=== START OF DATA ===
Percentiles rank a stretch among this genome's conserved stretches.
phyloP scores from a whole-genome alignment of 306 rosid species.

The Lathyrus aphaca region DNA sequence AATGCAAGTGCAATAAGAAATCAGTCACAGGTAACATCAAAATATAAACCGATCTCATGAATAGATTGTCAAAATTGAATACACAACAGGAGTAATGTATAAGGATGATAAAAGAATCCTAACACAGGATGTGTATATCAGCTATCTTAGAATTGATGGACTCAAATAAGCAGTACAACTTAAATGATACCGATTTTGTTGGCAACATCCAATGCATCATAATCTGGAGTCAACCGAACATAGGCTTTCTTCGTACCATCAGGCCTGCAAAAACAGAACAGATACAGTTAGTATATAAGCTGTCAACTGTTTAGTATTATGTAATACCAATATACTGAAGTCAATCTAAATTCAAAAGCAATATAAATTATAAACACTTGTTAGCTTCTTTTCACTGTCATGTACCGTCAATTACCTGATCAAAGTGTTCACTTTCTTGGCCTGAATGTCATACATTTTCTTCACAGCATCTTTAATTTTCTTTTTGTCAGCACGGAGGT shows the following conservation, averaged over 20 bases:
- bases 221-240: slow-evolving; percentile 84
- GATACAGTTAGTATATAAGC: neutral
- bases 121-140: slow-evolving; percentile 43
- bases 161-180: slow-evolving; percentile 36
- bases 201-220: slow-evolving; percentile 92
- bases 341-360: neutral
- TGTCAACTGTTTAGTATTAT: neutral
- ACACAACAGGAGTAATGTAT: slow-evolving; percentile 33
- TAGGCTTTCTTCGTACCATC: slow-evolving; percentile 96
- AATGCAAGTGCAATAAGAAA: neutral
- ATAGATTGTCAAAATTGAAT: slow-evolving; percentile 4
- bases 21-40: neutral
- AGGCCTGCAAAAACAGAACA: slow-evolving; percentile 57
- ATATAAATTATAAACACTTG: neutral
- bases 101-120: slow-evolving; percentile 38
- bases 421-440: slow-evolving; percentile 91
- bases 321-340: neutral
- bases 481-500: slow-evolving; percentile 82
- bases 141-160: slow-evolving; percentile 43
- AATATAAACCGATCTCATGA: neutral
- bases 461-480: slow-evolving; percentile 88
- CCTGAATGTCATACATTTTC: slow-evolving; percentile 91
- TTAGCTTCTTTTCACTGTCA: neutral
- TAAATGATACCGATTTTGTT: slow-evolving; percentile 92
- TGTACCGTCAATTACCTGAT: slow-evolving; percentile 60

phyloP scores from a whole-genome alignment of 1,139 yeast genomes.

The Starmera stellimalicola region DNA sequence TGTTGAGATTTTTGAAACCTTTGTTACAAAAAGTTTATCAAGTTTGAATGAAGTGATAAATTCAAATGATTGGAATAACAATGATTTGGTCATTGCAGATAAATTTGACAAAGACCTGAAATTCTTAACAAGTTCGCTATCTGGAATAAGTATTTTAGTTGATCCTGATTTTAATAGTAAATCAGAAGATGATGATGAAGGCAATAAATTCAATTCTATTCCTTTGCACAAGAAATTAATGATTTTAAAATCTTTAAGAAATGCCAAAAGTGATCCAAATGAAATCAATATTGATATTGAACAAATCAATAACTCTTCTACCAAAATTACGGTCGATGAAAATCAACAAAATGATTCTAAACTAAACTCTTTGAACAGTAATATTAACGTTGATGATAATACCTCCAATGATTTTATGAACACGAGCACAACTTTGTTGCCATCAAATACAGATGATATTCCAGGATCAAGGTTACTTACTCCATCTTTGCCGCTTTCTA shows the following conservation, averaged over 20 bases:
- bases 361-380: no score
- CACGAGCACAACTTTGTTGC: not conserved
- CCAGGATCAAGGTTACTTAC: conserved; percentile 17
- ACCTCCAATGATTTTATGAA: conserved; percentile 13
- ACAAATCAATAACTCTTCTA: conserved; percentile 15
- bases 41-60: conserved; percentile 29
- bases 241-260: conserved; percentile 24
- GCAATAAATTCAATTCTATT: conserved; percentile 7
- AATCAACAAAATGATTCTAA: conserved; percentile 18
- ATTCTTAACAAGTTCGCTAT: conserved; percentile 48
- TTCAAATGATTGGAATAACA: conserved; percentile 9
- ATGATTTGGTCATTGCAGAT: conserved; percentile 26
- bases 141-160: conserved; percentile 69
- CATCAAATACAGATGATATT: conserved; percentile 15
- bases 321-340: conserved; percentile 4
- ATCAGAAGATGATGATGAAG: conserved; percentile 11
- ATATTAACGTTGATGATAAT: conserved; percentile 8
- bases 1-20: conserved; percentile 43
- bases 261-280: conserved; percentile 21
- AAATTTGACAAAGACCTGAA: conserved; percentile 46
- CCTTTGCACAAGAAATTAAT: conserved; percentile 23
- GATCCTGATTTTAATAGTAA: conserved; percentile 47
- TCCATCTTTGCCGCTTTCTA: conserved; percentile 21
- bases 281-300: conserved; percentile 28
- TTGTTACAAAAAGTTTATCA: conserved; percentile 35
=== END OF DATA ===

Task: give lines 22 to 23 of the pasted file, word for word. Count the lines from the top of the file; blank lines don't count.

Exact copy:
- bases 141-160: slow-evolving; percentile 43
- AATATAAACCGATCTCATGA: neutral